The second Grand Slam event of the year is upon us, as the French Open begins Monday, May 22, with 128 players apiece competing in the men’s and women’s singles draws.
The French Open is the only Grand Slam tournament played on clay, though the world’s top players have had ample opportunity to familiarize themselves with the surface after playing numerous significant tournaments on clay over the past couple months. Here are the top title contenders at Roland Garros this year.
Carlos Alcaraz (Tipico: +125 odds to win French Open) is the favorite to win his first French Open and second Grand Slam title. The 20-year-old phenom has battled some injuries this season, but he’s been outstanding when healthy by posting a 30-3 record that includes a Masters 1000 title on clay in Madrid. Alcaraz will be the No. 1 seed in what will be his first Grand Slam appearance since winning last year’s US Open, as he missed the Australian Open.
Novak Djokovic (+185) was a co-favorite with Alcaraz not too long ago, but the 22-time Grand Slam champion has gone just 5-3 on clay this year while battling an elbow injury. Beating Djokovic in best-of-five sets is still supremely difficult, though, as he’s won five of the last seven Grand Slam tournaments he’s entered, including this year’s Australian Open. Djokovic will be seeded No. 2 at the French Open.
Rafael Nadal announced Wednesday that he will be unable to play at Roland Garros, as he’s still recovering from a hip injury that’s sidelined him since the Australian Open in January.
Alcaraz isn’t the only 20-year-old with a chance to win the title, as Holger Rune (+700) has rapidly ascended into the top tier of title contenders. Rune just beat Djokovic in Rome and made a Masters 1000 final on clay in Monte Carlo. The talented Dane will be a top-eight seed in 2023 after breaking out with a quarterfinal run at the French Open as an unseeded player in last year’s tournament.
Stefanos Tsitsipas (+800) had a two-set lead on Djokovic in the 2021 French Open final, and he also made the Australian Open final this year before losing to Djokovic. The 24-year-old Athenian is still searching for his first Grand Slam title. Could this be the one?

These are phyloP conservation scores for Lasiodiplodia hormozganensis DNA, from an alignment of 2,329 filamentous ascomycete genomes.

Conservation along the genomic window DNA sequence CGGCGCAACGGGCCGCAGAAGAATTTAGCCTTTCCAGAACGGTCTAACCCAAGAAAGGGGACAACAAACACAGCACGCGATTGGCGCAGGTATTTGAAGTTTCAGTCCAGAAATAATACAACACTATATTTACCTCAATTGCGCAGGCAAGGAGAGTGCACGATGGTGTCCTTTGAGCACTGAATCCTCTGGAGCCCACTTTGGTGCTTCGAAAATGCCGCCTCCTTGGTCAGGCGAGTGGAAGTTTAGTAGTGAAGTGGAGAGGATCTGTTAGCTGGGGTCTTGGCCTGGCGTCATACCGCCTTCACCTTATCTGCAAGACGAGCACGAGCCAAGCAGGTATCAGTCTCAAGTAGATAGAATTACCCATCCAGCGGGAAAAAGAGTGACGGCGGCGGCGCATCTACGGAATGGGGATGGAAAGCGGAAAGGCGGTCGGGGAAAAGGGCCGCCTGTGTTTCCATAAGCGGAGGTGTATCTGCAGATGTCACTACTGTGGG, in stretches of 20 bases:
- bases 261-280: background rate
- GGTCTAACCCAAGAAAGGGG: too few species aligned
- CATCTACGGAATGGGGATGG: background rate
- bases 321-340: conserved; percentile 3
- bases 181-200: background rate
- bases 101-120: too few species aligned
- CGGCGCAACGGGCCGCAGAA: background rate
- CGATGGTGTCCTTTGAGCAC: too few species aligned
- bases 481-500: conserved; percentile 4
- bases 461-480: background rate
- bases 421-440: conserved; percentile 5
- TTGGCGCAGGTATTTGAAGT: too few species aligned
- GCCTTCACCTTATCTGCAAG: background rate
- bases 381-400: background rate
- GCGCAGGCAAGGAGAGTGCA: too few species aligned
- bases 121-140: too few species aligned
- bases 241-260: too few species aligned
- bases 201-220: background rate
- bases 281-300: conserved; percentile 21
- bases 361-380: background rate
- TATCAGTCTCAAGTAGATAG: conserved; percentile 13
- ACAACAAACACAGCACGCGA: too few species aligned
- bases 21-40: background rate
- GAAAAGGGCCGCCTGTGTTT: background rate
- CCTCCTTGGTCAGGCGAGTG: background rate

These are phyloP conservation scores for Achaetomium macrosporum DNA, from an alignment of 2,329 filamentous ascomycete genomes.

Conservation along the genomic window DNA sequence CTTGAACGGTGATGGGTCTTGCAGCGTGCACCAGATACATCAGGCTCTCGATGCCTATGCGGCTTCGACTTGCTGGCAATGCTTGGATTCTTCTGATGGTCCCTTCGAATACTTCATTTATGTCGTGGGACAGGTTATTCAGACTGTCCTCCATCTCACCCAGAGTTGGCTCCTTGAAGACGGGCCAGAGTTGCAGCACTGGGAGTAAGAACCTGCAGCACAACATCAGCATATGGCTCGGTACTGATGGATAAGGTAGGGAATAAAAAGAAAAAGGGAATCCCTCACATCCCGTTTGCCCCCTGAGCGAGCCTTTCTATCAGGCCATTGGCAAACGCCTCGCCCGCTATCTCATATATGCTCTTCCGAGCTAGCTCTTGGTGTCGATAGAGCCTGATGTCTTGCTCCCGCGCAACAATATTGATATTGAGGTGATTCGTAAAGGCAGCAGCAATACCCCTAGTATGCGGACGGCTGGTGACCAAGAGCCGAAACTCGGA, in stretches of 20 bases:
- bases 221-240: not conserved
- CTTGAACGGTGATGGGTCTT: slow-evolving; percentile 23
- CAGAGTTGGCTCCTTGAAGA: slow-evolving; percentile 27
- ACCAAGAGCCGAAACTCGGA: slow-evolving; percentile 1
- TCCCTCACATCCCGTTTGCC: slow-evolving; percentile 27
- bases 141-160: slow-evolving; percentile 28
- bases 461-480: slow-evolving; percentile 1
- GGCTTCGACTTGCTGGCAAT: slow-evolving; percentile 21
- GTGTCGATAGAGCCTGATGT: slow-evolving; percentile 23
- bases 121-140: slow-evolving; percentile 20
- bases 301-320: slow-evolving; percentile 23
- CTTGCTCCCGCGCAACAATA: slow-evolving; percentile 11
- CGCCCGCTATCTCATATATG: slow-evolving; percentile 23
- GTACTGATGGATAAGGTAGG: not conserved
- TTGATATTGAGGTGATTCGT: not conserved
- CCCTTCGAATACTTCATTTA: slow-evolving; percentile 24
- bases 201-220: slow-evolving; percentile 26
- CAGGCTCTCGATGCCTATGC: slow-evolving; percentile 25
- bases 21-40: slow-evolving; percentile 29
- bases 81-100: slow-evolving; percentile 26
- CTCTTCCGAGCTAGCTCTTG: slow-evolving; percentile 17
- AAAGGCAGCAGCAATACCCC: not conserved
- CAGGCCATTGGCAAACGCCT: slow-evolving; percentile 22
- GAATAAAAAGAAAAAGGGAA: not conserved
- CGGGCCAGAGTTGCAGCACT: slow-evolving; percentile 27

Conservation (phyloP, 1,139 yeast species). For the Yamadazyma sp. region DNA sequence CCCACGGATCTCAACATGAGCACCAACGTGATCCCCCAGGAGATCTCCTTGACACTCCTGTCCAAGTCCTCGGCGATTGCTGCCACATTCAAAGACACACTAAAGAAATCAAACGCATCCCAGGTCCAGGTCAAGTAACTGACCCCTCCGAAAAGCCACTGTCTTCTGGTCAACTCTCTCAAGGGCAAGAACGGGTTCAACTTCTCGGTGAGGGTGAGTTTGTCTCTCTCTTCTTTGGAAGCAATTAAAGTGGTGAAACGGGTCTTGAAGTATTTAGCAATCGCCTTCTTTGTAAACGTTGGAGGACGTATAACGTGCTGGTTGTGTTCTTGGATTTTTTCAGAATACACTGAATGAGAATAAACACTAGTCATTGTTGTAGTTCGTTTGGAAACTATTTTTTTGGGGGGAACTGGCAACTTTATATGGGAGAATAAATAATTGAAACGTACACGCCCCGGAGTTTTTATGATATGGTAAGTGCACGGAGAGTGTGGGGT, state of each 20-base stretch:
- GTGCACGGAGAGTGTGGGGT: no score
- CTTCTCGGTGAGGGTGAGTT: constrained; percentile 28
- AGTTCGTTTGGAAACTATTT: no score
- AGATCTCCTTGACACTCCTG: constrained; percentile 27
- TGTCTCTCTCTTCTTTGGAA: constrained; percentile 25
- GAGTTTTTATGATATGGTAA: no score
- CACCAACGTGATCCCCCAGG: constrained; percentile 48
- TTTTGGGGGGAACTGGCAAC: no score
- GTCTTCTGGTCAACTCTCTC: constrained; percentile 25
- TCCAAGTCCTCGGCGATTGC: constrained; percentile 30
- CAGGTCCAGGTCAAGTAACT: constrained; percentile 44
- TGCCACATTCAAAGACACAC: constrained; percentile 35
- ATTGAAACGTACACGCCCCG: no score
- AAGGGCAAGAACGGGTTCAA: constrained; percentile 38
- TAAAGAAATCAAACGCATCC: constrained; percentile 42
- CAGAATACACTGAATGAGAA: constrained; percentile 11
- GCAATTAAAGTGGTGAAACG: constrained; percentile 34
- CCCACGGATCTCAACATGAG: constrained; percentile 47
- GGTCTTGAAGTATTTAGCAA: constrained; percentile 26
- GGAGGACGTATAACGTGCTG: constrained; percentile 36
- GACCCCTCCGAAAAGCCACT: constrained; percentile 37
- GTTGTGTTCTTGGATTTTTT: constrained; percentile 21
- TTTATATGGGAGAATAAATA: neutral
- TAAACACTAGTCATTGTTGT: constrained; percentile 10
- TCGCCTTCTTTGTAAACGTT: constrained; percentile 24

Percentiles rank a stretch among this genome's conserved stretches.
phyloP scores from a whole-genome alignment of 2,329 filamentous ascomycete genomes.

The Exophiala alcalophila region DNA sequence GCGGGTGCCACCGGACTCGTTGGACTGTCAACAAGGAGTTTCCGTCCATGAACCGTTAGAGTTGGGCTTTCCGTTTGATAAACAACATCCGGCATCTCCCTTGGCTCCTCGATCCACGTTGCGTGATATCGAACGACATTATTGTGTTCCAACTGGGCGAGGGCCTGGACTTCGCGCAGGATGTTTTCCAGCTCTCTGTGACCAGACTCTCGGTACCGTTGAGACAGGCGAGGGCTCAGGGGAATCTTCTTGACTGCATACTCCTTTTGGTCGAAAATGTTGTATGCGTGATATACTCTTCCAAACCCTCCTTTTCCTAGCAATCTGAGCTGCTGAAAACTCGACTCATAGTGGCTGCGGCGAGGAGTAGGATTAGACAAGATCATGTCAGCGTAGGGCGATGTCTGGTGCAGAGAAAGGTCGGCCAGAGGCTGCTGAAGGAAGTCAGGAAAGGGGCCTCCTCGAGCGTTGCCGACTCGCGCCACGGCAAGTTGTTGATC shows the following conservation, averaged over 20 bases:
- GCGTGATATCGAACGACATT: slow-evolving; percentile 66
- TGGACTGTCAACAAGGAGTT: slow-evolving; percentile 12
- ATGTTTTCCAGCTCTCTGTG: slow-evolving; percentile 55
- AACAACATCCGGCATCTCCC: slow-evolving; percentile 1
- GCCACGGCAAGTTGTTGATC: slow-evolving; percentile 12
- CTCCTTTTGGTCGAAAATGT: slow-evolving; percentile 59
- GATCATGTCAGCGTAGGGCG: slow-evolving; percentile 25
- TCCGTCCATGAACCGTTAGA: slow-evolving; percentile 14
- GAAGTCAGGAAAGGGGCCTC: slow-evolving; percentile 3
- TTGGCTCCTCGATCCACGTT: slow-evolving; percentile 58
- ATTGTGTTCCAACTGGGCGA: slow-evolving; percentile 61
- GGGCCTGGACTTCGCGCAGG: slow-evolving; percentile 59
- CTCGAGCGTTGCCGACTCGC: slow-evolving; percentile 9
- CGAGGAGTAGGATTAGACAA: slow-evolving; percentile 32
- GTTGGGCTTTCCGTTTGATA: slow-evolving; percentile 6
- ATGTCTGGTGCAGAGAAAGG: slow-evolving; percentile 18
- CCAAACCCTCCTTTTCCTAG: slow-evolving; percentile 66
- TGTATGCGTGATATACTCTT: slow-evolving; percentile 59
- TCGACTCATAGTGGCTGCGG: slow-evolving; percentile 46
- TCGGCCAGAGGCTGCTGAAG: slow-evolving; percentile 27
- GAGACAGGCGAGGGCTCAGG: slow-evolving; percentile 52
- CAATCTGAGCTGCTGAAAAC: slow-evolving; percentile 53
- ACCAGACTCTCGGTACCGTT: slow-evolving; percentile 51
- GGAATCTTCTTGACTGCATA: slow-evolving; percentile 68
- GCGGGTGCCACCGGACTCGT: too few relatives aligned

Jannik Sinner (+1300) is one of the few players to beat Alcaraz this year, and he had a two-set lead on Djokovic at last year’s Wimbledon. The 21-year-old Italian can hang with anyone on his best days, but Sinner will have to maintain that form for an extended period to finally make it past the quarterfinals in a Grand Slam tournament.
Casper Ruud (+1500) took advantage of some favorable draws to make two Grand Slam finals last year, including one at the French Open. However, he’s struggled to meet heightened expectations this year.
Daniil Medvedev (+2000), Alexander Zverev (+2500), and Andrey Rublev (+3000) are all dark horses. Zverev was playing the best tennis of his career when he suffered a major ankle injury in the semifinals of last year’s French Open against Nadal, and he’s still trying to work his way back to that level. Medvedev is an elite hard-court player, but he hasn’t been a title contender at top tournaments on clay, and Rublev broke through for his first career Masters 1000 title on the clay courts of Monte Carlo in April.
A potential deep sleeper is Lorenzo Musetti (+6000). The 18th-ranked Italian has a solid career record of 37-24 on clay. He beat Djokovic on the dirt earlier this year and was a set away from taking Djokovic out at the 2021 French Open as a 19-year-old.